If we saw an ad of some gal in a thong bikini writhing on the beach for awhile then at the end there was a flash "Bounty paper towels."  ...that would be outright insulting.  (Or it could be viewed as sarcastically mocking the trope of sex sells in a funny way, but either way, you can over sexualize something)  Bounty actually I think had one of the better 'sex sells' campaigns that I don't think was demeaning.  Several years back they started featuring hunky dudes dressed in the sorta workman/lumberjacky clothes their product features doing regular house cleaning with a paper towel.  The voice over was a deep sorta seductive dude describing their activities.  It was campy, sexualized and hilarious.  I thought it was pretty effective and stood out from the usual advertising tropes of these products that always feature "Normal looking housewife talking about cleaning"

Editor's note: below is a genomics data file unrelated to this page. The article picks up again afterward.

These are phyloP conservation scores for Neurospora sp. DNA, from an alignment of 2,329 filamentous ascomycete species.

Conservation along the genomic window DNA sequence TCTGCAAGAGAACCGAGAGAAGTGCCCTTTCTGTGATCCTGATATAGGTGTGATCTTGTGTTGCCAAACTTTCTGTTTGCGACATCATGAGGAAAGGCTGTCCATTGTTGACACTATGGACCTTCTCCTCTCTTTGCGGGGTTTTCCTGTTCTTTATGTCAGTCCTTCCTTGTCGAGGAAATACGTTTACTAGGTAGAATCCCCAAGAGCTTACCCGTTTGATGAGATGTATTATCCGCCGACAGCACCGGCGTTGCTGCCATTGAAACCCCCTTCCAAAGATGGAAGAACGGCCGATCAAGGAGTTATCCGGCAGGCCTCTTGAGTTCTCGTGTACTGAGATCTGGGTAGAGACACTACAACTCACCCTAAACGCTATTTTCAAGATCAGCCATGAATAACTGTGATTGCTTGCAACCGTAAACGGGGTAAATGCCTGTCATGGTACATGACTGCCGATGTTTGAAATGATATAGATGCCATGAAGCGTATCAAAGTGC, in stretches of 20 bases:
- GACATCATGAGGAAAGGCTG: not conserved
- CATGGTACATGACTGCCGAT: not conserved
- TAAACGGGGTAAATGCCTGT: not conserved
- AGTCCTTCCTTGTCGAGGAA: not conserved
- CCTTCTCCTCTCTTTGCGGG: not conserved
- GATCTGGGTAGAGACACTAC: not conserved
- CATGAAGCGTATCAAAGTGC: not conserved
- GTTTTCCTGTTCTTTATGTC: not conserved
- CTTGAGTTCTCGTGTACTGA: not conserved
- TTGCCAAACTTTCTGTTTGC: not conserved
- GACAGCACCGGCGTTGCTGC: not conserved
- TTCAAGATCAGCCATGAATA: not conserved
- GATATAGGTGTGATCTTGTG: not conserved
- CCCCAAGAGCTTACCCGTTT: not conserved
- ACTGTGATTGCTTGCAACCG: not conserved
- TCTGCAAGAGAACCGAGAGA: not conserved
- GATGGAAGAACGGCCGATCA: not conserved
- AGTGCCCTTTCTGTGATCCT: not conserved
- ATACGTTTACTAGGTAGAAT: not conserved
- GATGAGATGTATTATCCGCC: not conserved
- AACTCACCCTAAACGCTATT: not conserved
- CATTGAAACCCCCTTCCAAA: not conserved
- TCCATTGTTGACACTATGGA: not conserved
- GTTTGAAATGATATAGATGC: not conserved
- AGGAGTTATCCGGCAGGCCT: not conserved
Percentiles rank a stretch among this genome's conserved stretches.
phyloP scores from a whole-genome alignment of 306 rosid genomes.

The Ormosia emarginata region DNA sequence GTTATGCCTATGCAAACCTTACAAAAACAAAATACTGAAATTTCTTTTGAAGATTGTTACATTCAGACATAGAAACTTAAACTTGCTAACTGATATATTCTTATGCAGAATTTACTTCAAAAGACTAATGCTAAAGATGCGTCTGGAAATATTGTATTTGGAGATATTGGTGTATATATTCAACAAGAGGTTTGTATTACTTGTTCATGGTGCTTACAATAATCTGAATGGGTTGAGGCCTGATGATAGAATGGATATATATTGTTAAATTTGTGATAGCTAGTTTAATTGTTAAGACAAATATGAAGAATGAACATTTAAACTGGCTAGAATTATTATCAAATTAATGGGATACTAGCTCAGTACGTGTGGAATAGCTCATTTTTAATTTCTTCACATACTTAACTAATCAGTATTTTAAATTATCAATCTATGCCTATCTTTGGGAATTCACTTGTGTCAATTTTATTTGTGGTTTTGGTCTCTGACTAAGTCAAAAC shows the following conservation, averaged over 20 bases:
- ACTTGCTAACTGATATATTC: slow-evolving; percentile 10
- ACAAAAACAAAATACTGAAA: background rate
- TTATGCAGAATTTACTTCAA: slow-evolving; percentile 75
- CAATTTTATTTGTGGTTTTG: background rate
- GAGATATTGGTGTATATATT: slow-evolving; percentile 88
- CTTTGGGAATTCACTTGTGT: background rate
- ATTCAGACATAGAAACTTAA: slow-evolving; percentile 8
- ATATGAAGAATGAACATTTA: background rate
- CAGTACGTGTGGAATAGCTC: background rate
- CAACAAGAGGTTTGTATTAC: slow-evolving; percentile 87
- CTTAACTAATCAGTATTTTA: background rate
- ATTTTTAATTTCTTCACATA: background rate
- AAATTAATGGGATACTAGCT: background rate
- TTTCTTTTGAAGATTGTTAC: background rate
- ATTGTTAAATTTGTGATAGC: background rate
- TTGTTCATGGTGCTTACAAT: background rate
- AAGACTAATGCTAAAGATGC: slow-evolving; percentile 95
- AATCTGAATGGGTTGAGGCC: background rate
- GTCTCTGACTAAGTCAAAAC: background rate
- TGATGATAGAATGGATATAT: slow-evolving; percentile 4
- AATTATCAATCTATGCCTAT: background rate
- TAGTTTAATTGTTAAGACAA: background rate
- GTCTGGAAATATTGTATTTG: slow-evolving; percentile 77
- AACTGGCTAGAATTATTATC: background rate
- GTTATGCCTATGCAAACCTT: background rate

In the middle I think we have the auto industry.  It's talent based in that a good car that is well built with features people want will sell well, however in between new product announcements and complete redesigns, a car doesn't change all that much.  The 2013 MY Ford Focus isn't that different from the 2012 MY Ford Focus.  However the 2011 is way, way different from the 2010.  So when the product doesn't change, it relies heavily on advertising to push sales.  If poor sales are shown to be as a result of the product being weak, it probably means they need to redesign earlier than intended, and in the interim really ramp up the marketing.